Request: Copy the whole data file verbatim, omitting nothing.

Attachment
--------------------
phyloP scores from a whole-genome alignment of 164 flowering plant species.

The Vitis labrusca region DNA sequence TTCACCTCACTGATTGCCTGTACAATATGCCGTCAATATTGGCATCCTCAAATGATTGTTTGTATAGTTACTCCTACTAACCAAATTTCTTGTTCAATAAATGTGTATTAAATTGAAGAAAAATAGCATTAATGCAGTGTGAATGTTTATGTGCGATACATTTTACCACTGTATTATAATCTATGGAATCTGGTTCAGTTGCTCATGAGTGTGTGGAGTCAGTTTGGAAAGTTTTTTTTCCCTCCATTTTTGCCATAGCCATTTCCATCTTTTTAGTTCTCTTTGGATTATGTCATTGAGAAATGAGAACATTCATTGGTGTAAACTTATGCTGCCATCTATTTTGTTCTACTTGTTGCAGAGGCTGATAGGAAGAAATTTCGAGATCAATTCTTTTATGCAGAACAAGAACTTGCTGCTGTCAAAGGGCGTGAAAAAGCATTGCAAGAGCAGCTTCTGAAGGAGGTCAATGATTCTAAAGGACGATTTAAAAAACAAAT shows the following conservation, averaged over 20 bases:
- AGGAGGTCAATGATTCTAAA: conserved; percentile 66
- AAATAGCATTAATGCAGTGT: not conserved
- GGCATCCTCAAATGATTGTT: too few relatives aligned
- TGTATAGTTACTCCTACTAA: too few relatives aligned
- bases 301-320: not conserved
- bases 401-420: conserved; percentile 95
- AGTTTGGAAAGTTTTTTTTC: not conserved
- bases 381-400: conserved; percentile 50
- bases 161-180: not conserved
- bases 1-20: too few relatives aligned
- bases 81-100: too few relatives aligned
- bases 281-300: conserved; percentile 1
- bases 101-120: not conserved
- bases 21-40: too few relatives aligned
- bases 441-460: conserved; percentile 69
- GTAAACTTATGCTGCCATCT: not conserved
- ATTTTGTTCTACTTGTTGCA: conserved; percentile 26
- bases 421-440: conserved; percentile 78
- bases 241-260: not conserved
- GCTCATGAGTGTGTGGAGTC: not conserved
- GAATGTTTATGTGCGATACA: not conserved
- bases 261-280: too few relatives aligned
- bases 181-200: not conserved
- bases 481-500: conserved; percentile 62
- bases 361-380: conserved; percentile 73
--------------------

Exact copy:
phyloP scores from a whole-genome alignment of 164 flowering plant species.

The Vitis labrusca region DNA sequence TTCACCTCACTGATTGCCTGTACAATATGCCGTCAATATTGGCATCCTCAAATGATTGTTTGTATAGTTACTCCTACTAACCAAATTTCTTGTTCAATAAATGTGTATTAAATTGAAGAAAAATAGCATTAATGCAGTGTGAATGTTTATGTGCGATACATTTTACCACTGTATTATAATCTATGGAATCTGGTTCAGTTGCTCATGAGTGTGTGGAGTCAGTTTGGAAAGTTTTTTTTCCCTCCATTTTTGCCATAGCCATTTCCATCTTTTTAGTTCTCTTTGGATTATGTCATTGAGAAATGAGAACATTCATTGGTGTAAACTTATGCTGCCATCTATTTTGTTCTACTTGTTGCAGAGGCTGATAGGAAGAAATTTCGAGATCAATTCTTTTATGCAGAACAAGAACTTGCTGCTGTCAAAGGGCGTGAAAAAGCATTGCAAGAGCAGCTTCTGAAGGAGGTCAATGATTCTAAAGGACGATTTAAAAAACAAAT shows the following conservation, averaged over 20 bases:
- AGGAGGTCAATGATTCTAAA: conserved; percentile 66
- AAATAGCATTAATGCAGTGT: not conserved
- GGCATCCTCAAATGATTGTT: too few relatives aligned
- TGTATAGTTACTCCTACTAA: too few relatives aligned
- bases 301-320: not conserved
- bases 401-420: conserved; percentile 95
- AGTTTGGAAAGTTTTTTTTC: not conserved
- bases 381-400: conserved; percentile 50
- bases 161-180: not conserved
- bases 1-20: too few relatives aligned
- bases 81-100: too few relatives aligned
- bases 281-300: conserved; percentile 1
- bases 101-120: not conserved
- bases 21-40: too few relatives aligned
- bases 441-460: conserved; percentile 69
- GTAAACTTATGCTGCCATCT: not conserved
- ATTTTGTTCTACTTGTTGCA: conserved; percentile 26
- bases 421-440: conserved; percentile 78
- bases 241-260: not conserved
- GCTCATGAGTGTGTGGAGTC: not conserved
- GAATGTTTATGTGCGATACA: not conserved
- bases 261-280: too few relatives aligned
- bases 181-200: not conserved
- bases 481-500: conserved; percentile 62
- bases 361-380: conserved; percentile 73